San Francisco: “Our team has been reading about how the Michelin Guide rates restaurants and we think the concept can be applied to our wealth management team,” explained Dominique, “and quite frankly, we anticipate some type of financial advisor rating system looming out there on the horizon.”
Whether it’s a Michelin star system or some other rating vehicle that is easily accessible to the affluent consumer, Dominique was on point. He handed one of the articles his team had been reading as I departed for “airplane entertainment.”
Dominique was part of an exclusive group that every financial advisor would want to join – the elite advisor club. His team managed over $3 billion in assets and were, in his words “was always striving for excellence.”
As a result of this article, I found myself compelled to become more knowledgeable about Michelin’s 3-star ratings. What I quickly discovered was that very few restaurants ever earn this esteemed rating. And it was a rating that could make a restaurant or chef’s career. That said, the criteria Michelin used was interesting by the very nature of its subjectivity.
Michelin doesn’t actually help a restaurant or tell them what they should do, they only judge. The only known criteria on which they judge a restaurant are:
- Quality of the products
- Mastery of flavor and cooking techniques
- The “personality” of Chef in their cuisine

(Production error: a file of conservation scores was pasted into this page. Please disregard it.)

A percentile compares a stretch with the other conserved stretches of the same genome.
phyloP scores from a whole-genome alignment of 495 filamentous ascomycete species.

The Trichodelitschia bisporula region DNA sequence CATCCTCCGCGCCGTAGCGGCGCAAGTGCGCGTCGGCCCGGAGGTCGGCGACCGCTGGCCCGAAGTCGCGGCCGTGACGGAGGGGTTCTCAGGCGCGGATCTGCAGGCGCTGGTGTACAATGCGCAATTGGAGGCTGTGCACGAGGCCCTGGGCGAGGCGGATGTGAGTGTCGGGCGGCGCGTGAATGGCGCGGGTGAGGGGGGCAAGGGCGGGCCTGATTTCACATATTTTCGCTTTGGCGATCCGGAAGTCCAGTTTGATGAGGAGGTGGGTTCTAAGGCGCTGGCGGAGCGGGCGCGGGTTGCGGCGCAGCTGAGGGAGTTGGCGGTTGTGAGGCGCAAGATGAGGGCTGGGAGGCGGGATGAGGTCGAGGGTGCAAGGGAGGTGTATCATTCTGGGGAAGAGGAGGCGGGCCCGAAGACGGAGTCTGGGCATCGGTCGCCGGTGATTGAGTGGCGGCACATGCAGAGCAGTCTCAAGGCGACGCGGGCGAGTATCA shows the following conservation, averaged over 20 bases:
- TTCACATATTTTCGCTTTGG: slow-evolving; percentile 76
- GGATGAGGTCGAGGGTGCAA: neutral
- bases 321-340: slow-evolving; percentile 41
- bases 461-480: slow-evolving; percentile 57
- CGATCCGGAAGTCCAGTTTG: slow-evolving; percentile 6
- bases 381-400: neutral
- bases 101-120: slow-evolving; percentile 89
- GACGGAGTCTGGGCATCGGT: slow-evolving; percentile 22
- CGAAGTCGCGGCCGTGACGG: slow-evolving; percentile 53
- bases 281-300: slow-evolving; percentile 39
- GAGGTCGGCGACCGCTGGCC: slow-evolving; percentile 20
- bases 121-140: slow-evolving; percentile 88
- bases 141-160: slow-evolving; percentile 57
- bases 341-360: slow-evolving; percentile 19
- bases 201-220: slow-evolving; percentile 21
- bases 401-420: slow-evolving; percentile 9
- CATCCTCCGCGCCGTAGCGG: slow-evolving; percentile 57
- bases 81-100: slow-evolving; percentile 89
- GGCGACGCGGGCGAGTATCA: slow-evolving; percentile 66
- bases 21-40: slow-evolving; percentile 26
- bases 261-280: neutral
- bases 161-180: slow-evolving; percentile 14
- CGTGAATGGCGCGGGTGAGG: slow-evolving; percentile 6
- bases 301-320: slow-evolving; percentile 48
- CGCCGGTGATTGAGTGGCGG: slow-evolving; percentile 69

- Value for money
- Consistency between visits
How this works apparently, is that undercover (stealth) inspectors make multiple visits to an establishment to judge the consistency of all aforementioned. If they score well across the board there is one final inspection by someone of a higher authority. I know – sounds like a lot of pomp and circumstance, but success provides entry into an exclusive community: there are only two 3-star rated restaurants in San Francisco and six in New York City!!
Come along with me as I share with you how I translated the criteria above for Dominique and his team.
- Quality of the products / Quality of your investment performance
- Mastery of flavor and cooking techniques / Mastery of how you weave investments, insurance, banking, etc. into a comprehensive financial plan
- The “personality” of the Chef in their cuisine / The “personality” of the Financial Advisor and support personnel (team)
- Value for money / Value for money
- Consistency between visits / Consistent client experience (business & social)
Think in terms of being one of a handful of the most sought after financial advisors in a large geographic area. Wow! Now that’s dreaming big. But that’s reality amongst today's affluent. They will travel to another city for an ailing family member to be treated by a highly respected physician with the necessary expertise. They will also hire the services of a highly respected financial advisor to oversee the complexity of their family’s financial affairs who’s from out-of-town.
You’re probably curious to Michelin’s short definition for their star ratings:
3-stars: Exceptional cuisine – worthy of a special journey (Exceptional advisor – worthy of an out-of-town relationship)
2-stars: Excellent cooking – worthy of a detour (Excellent advisor – worth driving across town)
1-star: Very good cooking in its category (Very good financial planner)
Every financial advisor should be striving to be exceptional in the eyes of their affluent clients and COIs. Falling short and achieving excellence (Dominique’s team) is by no means a bad sign for a financial advisor, just as it’s not for a restaurant; New York City has only 10 restaurants with a 2-star rating. Word-of-mouth influence will do the marketing for you.
It’s for this reason Dominique is focused on the 3-stars – which, in his words “guarantees continued excellence.” Join him, it’ll require working hard and smart, but you’ll always be raising your game.